United States of America, Plaintiff-appellee, v. Mahmoud Eldick, Defendant-appellant, 393 F.3d 1354 (11th Cir. 2004)

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U.S. Court of Appeals for the Eleventh Circuit - 393 F.3d 1354 (11th Cir. 2004)

December 20, 2004


Fred Haddad, Haddad & Hester, P.A., Fort Lauderdale, FL, for Defendant-Appellant.

Terry Flynn, E. Bryan Wilson, Tallahassee, FL, for Plaintiff-Appellee.

Appeal from the United States District Court for the Northern District of Florida (No. 02-00038-CR-1-MMP); Maurice M. Paul, Judge.

Before BIRCH, KRAVITCH and CUDAHY* , Circuit Judges.

PER CURIAM:


Based upon the concessions and agreement of counsel at oral argument and in their briefs, we VACATE Eldick's sentence and REMAND for re-sentencing. See 21 U.S.C. § 841(b) (1) (D);1  United States v. Yost, 185 F.3d 1178, 1181 (11th Cir. 1999), cert. denied, 529 U.S. 1108, 120 S. Ct. 1960, 146 L. Ed. 2d 792 (2000) ("... we have held that when we vacate a sentence and remand for re-sentencing, the sentence becomes void in its entirety and the district court is free to revisit any rulings it made at the initial sentencing."); United States v. Stinson, 97 F.3d 466, 469 (11th Cir. 1996) ("A criminal sentence is a package of sanctions that the district court utilizes to effectuate its sentencing intent consistent with the Sentencing Guidelines.").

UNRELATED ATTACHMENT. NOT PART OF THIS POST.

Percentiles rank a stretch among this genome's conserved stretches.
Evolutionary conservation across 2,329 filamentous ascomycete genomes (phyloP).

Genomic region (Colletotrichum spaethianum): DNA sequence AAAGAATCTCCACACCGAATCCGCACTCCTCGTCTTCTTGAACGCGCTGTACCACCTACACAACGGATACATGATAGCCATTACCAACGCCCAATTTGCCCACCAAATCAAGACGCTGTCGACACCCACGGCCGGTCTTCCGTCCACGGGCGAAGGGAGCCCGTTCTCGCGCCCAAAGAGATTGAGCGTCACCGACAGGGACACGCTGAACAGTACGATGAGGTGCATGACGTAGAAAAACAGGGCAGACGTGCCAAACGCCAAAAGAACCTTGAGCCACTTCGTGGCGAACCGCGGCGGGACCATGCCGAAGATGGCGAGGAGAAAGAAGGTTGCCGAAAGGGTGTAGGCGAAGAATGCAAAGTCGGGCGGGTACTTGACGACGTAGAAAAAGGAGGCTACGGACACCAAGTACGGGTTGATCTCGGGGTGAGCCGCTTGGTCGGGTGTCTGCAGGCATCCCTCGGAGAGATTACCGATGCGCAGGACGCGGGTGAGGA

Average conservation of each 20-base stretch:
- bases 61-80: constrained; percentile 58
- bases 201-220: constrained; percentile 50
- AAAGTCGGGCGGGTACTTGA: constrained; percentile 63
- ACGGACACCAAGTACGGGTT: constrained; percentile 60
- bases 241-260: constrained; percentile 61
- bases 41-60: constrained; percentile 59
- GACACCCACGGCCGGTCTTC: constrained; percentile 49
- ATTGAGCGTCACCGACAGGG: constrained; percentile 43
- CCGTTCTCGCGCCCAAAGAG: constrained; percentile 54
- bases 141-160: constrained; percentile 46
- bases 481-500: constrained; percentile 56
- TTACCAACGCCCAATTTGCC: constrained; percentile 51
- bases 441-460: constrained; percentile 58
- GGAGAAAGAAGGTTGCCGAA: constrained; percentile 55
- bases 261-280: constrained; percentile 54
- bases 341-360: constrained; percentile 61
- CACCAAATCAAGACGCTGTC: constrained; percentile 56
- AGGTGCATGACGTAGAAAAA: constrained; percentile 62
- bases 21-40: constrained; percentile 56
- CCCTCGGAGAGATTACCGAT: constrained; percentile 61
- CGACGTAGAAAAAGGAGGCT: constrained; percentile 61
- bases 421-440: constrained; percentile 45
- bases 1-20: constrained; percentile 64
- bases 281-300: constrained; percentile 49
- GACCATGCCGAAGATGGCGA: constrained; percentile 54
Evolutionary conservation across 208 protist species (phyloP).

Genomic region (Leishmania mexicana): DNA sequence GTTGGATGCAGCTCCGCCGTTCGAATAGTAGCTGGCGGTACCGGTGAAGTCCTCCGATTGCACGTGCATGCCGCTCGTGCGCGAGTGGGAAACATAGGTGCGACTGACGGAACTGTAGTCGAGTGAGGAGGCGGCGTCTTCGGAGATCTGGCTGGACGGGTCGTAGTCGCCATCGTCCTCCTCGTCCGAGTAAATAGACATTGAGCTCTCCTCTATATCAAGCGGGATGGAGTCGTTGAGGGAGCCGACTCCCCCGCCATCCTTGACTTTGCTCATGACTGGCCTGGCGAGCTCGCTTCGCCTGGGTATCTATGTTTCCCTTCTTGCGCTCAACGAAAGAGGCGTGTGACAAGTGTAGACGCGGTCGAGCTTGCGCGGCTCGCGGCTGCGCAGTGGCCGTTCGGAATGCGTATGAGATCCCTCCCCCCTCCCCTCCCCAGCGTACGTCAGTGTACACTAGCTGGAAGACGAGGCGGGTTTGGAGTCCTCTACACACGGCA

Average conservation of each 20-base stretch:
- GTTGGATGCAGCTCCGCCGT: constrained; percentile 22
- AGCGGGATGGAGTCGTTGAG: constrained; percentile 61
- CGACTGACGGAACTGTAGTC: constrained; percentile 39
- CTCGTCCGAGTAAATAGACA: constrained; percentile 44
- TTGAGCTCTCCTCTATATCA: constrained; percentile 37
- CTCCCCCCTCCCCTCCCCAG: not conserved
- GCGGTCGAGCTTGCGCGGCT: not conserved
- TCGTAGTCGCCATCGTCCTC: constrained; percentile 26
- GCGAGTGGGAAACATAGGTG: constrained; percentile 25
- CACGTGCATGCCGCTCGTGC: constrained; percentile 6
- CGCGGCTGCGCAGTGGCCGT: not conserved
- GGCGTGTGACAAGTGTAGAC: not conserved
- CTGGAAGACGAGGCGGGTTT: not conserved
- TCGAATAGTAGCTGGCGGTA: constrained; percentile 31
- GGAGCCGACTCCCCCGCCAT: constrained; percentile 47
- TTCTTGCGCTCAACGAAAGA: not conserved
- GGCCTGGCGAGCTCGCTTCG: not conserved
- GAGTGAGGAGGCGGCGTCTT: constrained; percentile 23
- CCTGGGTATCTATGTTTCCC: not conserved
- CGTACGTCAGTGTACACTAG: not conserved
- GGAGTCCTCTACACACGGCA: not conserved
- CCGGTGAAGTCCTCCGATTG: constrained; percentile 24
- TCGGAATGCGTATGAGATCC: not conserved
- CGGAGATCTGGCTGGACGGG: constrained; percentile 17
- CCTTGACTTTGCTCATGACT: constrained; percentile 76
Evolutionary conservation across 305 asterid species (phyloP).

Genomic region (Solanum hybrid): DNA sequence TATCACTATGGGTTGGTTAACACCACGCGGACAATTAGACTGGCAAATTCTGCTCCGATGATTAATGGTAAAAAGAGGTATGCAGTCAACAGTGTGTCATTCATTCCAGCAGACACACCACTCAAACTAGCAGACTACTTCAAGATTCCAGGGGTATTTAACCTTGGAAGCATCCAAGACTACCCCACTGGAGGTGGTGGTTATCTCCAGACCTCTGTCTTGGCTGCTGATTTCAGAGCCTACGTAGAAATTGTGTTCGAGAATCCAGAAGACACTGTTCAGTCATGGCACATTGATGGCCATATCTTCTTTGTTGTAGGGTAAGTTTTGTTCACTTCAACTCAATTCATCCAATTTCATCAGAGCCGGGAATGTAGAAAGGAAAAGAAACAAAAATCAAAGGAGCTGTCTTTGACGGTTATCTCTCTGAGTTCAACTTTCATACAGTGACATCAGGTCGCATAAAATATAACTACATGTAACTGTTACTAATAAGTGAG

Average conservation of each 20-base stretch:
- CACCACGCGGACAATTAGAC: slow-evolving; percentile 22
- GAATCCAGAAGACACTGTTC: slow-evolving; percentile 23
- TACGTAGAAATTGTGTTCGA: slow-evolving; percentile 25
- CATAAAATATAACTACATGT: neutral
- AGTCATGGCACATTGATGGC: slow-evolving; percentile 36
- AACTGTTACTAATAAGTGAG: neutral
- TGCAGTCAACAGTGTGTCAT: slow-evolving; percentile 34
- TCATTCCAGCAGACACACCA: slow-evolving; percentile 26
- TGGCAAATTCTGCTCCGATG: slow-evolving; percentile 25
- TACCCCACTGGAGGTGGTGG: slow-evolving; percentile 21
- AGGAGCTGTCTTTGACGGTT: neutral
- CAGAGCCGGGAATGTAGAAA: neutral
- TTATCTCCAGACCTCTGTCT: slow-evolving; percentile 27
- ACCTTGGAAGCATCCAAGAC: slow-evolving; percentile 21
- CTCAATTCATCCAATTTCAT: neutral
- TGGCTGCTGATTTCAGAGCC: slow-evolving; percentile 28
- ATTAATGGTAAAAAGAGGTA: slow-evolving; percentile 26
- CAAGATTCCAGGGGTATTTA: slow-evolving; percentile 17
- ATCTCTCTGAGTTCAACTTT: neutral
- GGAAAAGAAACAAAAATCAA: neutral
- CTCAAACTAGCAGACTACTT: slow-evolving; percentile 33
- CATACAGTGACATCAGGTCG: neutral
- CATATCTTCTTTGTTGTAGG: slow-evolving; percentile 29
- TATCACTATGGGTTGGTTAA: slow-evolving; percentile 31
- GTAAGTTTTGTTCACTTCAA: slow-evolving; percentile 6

*

Honorable Richard D. Cudahy, United States Circuit Judge for the Seventh Circuit, sitting by designation

 1

In the plea agreement, the parties stipulated that the drug involved in Count Two was a Schedule 3 opiate, which carried a five-year statutory maximum. The defendant was sentenced on the basis of the presentence report which erroneously calculated the sentence on Count Two as if the drug was a Schedule 2 opiate, which carries a 20-year statutory maximum. The sentence rendered was plain error because it exceeded the statutory maximum